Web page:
Missoula-based group aims to light up Missoula bridges
Updated On: Jan 30 2013 06:52:03 PM MST
Bridges in Missoula could be getting an illuminated makeover in the near future.
The Light Our Bridges group is a project that hopes to transform Missoula bridges into different types of art by installing lights alongside the bridges.
For most Missoulians getting across the Clark Fork River is a simple thing. But for one group the way you get to the other side should be celebrated in a form of visual arts. That's why some residents want to change bridges like the Van Buren Street pedestrian bridge.
"Initially I had thought 'That sounds cool, let's light a bridge' but then we've had this outcry from people who have raised some really valid concerns," said Missoula City Council member Caitlin Copple.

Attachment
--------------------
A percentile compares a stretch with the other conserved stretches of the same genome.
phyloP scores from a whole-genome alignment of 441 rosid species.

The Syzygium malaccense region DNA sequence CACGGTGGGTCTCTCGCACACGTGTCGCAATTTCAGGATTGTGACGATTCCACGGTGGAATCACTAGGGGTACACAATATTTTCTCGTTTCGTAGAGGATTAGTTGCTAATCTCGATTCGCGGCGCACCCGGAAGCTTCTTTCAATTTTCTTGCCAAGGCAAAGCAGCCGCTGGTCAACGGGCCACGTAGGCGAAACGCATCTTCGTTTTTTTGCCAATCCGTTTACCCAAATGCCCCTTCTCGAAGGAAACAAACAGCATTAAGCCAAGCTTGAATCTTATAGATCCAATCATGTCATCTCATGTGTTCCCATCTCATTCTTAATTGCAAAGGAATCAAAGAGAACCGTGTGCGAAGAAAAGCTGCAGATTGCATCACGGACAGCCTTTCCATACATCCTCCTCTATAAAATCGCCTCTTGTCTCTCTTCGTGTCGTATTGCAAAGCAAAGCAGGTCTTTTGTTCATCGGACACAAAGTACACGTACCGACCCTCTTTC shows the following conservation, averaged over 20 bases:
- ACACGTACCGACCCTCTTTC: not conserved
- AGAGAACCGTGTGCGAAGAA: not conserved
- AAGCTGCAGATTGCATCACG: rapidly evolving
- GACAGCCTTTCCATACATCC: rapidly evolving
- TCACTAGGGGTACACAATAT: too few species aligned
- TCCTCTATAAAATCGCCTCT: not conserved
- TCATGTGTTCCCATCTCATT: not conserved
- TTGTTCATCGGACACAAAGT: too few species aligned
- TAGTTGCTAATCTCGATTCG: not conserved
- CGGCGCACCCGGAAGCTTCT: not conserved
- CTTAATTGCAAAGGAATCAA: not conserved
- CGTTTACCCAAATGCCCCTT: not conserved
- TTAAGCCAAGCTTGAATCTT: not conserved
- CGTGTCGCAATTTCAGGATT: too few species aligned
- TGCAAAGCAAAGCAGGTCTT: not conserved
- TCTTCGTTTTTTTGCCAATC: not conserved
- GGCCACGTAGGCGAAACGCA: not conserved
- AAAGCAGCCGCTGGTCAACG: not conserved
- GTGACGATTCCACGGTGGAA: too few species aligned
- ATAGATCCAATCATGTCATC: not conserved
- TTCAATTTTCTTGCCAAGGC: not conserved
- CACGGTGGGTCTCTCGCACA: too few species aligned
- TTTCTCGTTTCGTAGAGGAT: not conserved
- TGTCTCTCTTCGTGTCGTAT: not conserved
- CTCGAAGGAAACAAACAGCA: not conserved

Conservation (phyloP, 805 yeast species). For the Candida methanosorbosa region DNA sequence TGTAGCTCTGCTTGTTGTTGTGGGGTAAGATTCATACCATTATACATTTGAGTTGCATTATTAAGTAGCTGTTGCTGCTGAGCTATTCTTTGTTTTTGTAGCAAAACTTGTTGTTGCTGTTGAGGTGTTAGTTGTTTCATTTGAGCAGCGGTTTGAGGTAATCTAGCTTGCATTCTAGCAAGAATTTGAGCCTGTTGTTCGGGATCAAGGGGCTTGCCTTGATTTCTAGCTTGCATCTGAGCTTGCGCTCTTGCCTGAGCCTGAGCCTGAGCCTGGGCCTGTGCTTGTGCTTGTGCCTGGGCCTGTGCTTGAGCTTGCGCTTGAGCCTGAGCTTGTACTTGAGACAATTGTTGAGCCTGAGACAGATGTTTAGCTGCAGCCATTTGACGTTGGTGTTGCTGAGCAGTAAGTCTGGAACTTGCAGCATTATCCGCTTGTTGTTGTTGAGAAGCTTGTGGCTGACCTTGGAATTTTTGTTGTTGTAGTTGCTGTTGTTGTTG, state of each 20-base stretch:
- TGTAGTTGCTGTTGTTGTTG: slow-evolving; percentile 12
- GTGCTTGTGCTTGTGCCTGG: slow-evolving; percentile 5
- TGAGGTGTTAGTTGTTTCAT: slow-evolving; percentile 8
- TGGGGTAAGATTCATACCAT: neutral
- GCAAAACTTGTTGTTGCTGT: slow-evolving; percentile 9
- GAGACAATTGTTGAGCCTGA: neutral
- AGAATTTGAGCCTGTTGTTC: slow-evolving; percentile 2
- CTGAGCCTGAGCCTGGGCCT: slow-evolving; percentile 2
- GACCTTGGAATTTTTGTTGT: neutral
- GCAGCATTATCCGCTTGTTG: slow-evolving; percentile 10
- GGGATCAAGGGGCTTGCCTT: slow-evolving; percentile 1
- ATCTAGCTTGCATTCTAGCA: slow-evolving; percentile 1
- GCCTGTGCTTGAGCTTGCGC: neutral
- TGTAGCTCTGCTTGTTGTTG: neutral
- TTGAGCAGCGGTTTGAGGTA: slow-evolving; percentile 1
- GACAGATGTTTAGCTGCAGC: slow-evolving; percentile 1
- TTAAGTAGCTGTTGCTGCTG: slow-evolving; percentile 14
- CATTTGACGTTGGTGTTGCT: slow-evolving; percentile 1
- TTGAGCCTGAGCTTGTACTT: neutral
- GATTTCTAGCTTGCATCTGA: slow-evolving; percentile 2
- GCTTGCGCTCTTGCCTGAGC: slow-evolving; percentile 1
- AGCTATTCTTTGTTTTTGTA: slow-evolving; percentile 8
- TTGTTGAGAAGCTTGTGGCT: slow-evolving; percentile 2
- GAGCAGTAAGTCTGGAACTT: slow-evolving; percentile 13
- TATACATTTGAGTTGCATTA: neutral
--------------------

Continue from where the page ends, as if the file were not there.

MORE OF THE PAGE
"People have raised concerns about wildlife, and the environment, the fish, bats, bugs, all of these issues. We need to pose good questions and we need to get good answers," added Missoula resident Geoff Badenoch.
Another concern lies within the proposal, which states that the lights could be set to flash or blink in patterns.
Some residents believe this could be a distraction to motorists or an annoyance to homeowners in the area.
"I think every aspect of the lighting of the bridge proposal needs to be questioned. People and citizens have raised issues about the flashing lights; people have imagined that it will be something like Las Vegas," said Badenoch.
"We make sure Missoula remains Missoula, and can still hop a cheap flight to Las Vegas but we don't have Las Vegas in our downtown," added Copple.
Lighting the two bridges is estimated at $200,000 and the group says it doesn't intend to ask for money from the public.
No one's sure what maintaining the lights will cost, but the city would cover the bill for that each year.
"People wanting to make sure the city is spending its money wisely, which I agree with, so I think that the jury is still out on what we're going to do with this but I’m excited to learn more and see where it's going to go," concluded Copple.
Supporters of the project hope to know more in the next couple of weeks. Until then, getting from one side of the river to the other will stay just like it is.